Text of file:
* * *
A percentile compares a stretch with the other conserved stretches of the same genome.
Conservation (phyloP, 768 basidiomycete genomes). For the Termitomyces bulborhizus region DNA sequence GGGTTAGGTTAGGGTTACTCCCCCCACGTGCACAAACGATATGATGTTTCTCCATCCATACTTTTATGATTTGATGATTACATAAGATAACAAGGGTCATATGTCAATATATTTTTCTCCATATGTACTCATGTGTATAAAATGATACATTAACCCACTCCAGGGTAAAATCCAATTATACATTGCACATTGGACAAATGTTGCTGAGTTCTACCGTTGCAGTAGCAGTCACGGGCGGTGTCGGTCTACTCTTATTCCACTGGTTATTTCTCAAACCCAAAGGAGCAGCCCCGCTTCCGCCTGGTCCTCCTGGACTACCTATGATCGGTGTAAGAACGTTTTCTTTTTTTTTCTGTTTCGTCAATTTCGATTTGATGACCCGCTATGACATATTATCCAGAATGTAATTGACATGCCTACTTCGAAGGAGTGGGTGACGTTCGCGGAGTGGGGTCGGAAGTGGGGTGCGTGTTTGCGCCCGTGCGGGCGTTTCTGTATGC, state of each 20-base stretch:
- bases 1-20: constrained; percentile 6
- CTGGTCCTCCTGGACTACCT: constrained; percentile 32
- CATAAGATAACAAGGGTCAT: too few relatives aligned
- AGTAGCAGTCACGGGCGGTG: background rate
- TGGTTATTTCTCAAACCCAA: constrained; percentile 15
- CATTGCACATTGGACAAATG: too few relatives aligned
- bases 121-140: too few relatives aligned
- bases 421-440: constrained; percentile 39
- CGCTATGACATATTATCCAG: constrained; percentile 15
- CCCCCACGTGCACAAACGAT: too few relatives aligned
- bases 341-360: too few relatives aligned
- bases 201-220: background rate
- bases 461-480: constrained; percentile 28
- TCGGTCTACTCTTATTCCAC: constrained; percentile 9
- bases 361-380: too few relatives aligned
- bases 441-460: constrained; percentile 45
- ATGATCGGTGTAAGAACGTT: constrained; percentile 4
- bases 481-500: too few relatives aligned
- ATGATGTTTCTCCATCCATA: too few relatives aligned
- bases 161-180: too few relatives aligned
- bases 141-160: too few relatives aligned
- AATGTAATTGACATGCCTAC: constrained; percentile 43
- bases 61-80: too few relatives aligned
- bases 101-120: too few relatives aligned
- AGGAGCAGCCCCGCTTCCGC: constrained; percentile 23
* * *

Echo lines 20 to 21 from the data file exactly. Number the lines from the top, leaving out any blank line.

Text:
- bases 481-500: too few relatives aligned
- ATGATGTTTCTCCATCCATA: too few relatives aligned